If you are looking for a super easy super fruit to grow, you’ll want to consider growing an aronia berry bush. This little-known berry bush offers double pleasure. It is grown for its beauty as an ornamental. With deep green foliage as the backdrop for its pretty white flowers in the spring, and with the contrast of its deep purple berries nestled into its red-orange leaves in the fall, it offers year-round enjoyment. And its edible berries are high in antioxidants, vitamins, and phytonutrients.
Aronia berries, also called chokeberries, are bitter in flavor until they are ripe. Like a persimmon, the aronia berry will sweeten up after a freeze. Many gardeners enjoy the aronia as a berry for juicing, for baking, and for jellies. You will have to be the judge of whether their flavor is right for you. Even if the use of the berry isn’t of importance to you, you will enjoy a lovely bush and birds will feast on these berries during the cold of winter.
Aronia berry bushes (Aronia melanocarpa) are native to North America, and they are suitable to plant in U.S. Department of Agriculture Hardiness Zones 3 to 8. The aronia plant was introduced to Russia and to Eastern Europe in the early 1900s where they gained popularity. There are thousands of acres of aronia growing in Europe today. Here in the U.S., aronia is growing in favor for its nutritional value.
What are Aronia Berries?
The aronia berry bush is a hardy and easy-to-grow plant. It has only few special requirements. Begin with a high quality bush from a reputable nursery or grower. There are several online growers that specialize in aronia bushes. Your plant should be about two years old for a successful transplant. You can expect berries around the third year.
Choose a sunny location for your aronia berry bush. While a partially shady location will work too, you will enjoy a higher yield of berries in fuller sun. This bush is not finicky about soil. You can plant your aronia berries in most soil conditions, from moist and boggy soil to dry and sandy soil. Although it isn’t picky, nutrients will increase its health, so add some compost to your soil as you plant this bush.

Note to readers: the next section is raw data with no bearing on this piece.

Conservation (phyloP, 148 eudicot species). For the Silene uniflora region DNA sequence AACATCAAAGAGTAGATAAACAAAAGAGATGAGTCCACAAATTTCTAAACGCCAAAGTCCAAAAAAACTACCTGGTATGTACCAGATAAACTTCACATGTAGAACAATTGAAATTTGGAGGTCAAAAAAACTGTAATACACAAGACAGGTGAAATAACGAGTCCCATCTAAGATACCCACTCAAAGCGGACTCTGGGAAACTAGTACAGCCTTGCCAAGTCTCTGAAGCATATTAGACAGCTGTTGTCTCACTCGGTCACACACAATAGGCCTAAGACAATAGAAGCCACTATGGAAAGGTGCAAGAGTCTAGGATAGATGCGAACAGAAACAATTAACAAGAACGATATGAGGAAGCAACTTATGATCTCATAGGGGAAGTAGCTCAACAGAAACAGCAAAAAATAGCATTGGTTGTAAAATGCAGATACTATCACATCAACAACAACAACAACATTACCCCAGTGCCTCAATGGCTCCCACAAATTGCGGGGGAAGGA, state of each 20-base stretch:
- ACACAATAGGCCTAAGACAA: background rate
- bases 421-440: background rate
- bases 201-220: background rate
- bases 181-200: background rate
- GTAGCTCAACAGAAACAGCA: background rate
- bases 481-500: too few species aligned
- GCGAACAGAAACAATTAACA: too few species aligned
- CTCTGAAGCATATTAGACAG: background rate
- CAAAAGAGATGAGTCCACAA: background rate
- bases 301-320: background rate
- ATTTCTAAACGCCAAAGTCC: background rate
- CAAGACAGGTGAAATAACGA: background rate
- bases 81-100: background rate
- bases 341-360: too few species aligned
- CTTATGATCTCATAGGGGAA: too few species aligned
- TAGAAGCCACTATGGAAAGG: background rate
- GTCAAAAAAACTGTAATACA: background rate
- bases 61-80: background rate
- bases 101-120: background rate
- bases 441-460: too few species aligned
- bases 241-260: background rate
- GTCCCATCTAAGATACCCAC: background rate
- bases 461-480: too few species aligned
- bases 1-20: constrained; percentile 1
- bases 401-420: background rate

This resilient bush can withstand wet winters and dry summers. For the first couple years though, try to keep the moisture consistent. Water once or twice a week to provide an approximate inch of water a week to the plant. Once the plant is mature, it will require less water and will be more adaptable to whatever moisture Mother Nature provides.
Late in its dormant season, prune some of the older branches of your bush down to the ground to promote a new growth and a bushier form. Harvest your aronia berries late in the fall when they taste ripe. You can even wait until after a light freeze.
Speaking of freezing, fresh aronia berries can be flash frozen and stored in your freezer for up to a year. They are also a tangy burst of flavor when dried and added to a trail mix.
Pests and Problems
Aronia berry bushes are not prone to disease or to pests. They will rarely develop leaf spot or rust. Both of these are fungal type infections and are cosmetic in nature. They can be avoided if you water your aronia berry bush at the ground level rather than drenching the foliage with water. Plenty of elbow room will allow good airflow around the leaves, too, which will help prevent disease or damage.
Varieties to Try
- ‘Viking’ is a Russian cultivar that has recently been introduced back into the U.S. It is used commercially for its large, high-quality berries. It is a 6-8 foot tall bush that produces a large amount of berries.
- ‘Autumn Magic’ is an ornamental variety that grows to about 4 feet in height. It blooms out in white flowers in late spring and explodes into autumn colors of red and orange late into the fall season. Its berries are dark purple, offering a lovely contrast.
Here are some additional resources on aronia berries:
Aronia A New Crop for Iowa – Iowa State Unviersity
Black Chokeberry Aronia Melanocarpa – Fine Gardening